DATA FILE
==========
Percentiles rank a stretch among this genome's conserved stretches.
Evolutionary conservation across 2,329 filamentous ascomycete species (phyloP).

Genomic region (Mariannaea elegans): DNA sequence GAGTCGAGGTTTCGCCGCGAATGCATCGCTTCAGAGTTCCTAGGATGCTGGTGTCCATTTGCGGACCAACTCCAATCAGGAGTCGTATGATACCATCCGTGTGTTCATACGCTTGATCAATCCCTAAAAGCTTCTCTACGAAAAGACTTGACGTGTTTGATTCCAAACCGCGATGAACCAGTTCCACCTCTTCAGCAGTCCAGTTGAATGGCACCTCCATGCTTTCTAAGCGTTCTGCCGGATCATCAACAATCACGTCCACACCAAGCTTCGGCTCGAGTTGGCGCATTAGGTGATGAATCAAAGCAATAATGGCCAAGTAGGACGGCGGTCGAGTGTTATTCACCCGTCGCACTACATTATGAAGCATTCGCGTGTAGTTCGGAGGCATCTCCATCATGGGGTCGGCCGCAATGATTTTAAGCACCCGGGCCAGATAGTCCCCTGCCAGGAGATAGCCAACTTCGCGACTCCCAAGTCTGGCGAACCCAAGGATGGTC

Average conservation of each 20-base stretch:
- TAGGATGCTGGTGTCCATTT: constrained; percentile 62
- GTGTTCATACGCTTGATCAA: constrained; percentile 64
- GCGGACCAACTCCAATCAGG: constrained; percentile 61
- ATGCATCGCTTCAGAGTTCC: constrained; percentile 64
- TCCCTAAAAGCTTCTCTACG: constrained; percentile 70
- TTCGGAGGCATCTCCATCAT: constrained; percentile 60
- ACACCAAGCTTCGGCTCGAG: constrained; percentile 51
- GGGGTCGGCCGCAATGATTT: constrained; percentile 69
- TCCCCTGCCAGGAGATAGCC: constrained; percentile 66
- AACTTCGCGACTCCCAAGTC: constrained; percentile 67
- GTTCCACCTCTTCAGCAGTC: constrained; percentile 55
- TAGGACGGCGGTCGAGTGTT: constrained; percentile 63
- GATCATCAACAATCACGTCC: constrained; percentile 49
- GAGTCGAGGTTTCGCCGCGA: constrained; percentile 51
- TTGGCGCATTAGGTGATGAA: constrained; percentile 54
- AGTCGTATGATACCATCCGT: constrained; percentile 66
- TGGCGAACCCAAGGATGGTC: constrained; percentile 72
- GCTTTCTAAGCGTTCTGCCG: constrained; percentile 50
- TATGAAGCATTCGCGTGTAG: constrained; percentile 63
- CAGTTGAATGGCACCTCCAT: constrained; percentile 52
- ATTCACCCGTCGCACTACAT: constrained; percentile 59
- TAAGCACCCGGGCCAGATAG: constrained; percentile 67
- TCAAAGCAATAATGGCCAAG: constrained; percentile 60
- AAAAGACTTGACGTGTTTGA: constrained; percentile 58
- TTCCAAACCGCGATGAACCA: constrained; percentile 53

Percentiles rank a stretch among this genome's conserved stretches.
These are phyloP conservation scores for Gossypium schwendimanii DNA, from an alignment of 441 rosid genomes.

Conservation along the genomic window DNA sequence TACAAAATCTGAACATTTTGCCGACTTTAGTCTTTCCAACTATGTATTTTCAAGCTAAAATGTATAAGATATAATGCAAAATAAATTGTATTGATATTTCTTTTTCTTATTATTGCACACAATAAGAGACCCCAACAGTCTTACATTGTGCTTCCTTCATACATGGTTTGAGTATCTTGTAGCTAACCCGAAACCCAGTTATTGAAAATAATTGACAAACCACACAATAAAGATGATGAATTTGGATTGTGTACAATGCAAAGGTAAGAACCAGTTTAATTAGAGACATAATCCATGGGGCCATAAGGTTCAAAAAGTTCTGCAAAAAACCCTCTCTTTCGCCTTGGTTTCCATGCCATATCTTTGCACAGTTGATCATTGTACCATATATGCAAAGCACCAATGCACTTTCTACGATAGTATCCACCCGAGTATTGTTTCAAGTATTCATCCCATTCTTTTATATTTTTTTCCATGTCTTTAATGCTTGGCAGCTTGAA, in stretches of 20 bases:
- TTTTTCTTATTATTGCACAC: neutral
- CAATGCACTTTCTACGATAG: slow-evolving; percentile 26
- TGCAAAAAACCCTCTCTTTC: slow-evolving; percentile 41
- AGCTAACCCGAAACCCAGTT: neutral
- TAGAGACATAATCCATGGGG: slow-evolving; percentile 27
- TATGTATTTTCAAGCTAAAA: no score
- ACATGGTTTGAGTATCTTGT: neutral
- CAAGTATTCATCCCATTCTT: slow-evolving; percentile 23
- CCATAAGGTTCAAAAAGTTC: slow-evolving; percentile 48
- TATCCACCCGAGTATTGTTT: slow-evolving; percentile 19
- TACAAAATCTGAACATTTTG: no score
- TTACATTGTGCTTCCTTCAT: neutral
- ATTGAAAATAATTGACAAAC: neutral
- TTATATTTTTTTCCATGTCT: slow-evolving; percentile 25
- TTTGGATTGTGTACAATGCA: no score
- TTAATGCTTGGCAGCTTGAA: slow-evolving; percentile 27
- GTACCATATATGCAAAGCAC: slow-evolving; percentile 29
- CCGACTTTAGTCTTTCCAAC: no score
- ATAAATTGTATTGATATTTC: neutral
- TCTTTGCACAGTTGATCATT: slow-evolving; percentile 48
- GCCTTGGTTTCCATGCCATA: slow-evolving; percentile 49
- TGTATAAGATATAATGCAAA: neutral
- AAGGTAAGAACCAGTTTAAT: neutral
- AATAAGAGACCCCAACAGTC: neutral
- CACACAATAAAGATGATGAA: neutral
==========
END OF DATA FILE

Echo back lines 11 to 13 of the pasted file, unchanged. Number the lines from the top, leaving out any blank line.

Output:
- ACACCAAGCTTCGGCTCGAG: constrained; percentile 51
- GGGGTCGGCCGCAATGATTT: constrained; percentile 69
- TCCCCTGCCAGGAGATAGCC: constrained; percentile 66